Three-fifths (59%) of consumers would feel more secure if their personal information was protected by their fingerprint
Despite the introduction of the General Data Protection Regulation (GDPR) in May last year, research from IDEX Biometrics Asa has revealed UK consumers don’t feel their personal information is any safer. In fact, 84% of respondents don’t think GDPR has been taken seriously enough by organisations who hold their data, and its security is still an issue.
This highlights the need for UK organisations, to make it clearer to their customers that they are prioritising GDPR compliance. Taking a security-first approach, by embracing innovations, including fingerprint biometric technology via smart cards, will play a key role in retaining and growing customer trust in data compliance.
Current poor data security practices, such as using locally held PINs or passwords, can leave data easily vulnerable to breaches, and fully justifies the fears held by consumers about the safety of their information. Indeed, three quarters (75%) of consumers admit to being concerned about the security of their personal information, once it has been shared with a company.
However, consumer trust in personal data protection greatly differs depending on the market sector. Almost half (45%) would be most comfortable sharing their personal information with financial service organisations, yet only 15% would say the same about sharing it with hospitality companies (such as bars and restaurants). This suggests organisations that are historically heavily regulated are typically more trusted by consumers. Illustrating the even greater need for companies operating outside these sectors to demonstrate data protection policies are watertight. Only by doing so will they gain consumer confidence in their compliance processes.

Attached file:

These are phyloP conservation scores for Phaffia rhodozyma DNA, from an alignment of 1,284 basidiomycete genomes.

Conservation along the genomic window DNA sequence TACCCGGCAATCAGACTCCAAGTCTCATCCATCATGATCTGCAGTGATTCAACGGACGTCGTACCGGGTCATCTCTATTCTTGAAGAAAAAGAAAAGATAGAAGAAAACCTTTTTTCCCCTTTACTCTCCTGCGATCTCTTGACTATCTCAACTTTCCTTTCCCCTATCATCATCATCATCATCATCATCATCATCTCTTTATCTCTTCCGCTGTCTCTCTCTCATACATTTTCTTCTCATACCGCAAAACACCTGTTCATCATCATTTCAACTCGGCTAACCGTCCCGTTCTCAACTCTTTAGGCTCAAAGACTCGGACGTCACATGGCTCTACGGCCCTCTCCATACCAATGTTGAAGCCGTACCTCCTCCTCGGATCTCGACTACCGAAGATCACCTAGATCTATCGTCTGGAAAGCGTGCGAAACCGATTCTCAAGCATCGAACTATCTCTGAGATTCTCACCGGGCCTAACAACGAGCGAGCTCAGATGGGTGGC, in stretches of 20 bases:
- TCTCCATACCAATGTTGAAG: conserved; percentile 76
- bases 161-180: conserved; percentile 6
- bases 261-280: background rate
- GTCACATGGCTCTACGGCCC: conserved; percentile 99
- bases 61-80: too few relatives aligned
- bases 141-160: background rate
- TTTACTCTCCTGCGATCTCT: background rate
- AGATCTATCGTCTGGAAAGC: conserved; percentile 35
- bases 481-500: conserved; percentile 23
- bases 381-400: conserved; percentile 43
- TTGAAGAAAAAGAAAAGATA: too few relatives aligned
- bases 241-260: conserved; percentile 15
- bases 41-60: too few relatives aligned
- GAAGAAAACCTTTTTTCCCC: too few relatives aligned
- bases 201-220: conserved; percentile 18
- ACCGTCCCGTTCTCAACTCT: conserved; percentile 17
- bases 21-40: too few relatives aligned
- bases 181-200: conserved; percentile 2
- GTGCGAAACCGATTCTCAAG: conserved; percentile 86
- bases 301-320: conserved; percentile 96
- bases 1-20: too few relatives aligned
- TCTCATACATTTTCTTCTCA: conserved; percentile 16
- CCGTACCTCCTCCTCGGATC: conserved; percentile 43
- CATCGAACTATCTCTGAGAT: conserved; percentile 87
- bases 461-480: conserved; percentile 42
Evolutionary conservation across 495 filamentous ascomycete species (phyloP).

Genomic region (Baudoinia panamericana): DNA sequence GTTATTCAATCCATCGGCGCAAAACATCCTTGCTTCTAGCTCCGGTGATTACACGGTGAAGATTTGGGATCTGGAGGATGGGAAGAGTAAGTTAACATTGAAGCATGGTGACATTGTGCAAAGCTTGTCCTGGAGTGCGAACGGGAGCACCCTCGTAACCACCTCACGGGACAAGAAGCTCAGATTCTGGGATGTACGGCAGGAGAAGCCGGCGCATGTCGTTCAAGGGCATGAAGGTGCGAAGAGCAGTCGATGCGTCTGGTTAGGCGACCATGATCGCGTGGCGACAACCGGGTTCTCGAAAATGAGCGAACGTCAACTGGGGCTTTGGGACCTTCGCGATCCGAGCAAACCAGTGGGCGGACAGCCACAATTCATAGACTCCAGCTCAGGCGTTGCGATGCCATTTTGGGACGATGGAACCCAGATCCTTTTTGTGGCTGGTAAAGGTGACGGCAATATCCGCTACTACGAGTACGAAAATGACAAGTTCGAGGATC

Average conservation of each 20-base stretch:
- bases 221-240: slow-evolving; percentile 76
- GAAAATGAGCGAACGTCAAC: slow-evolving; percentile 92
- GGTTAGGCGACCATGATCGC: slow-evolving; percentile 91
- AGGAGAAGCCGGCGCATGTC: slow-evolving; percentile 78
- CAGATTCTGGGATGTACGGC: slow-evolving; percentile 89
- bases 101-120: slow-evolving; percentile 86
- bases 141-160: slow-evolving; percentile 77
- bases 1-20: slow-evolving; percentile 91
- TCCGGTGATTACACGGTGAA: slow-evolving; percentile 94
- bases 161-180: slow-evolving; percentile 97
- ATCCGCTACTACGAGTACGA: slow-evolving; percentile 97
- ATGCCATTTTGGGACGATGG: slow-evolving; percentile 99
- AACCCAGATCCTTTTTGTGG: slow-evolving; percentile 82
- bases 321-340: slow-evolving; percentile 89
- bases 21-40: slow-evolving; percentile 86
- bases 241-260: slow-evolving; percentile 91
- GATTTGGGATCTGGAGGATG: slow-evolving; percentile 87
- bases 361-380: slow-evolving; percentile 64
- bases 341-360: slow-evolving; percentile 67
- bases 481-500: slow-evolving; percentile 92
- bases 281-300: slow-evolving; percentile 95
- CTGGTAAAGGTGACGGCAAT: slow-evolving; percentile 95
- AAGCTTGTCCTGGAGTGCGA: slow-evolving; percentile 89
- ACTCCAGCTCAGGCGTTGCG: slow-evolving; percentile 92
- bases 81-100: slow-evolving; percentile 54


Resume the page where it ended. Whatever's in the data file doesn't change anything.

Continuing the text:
Biometric solutions are an effective means to address these concerns. Recent advances in applying fingerprint biometric sensors to smart cards and devices mean authentication credentials are only held on the card itself, removing the need to store data in a central database which is vulnerable to breaches and a potential entry point for hackers.
“We are now one year into a post-GDPR world and our research clearly shows that consumers don’t feel their data is safer for it,” comments David Orme, Senior Vice President at IDEX Biometrics. “Considering the level of trust consumers put in companies to protect their personal information, businesses across all sectors need to address the distinct lack of belief that personal information is more secure because of GDPR.”
“Banks need to ensure they don’t become complacent but continue to live up to consumer faith by remaining vigilant regarding data protection. No matter what the sector, companies need to be more transparent in their approach to data security and embrace fingerprint biometric authentication to improve compliance measures and drive consumer confidence. After all consumer trust and retention is key to creating a competitive edge for any business” adds Orme.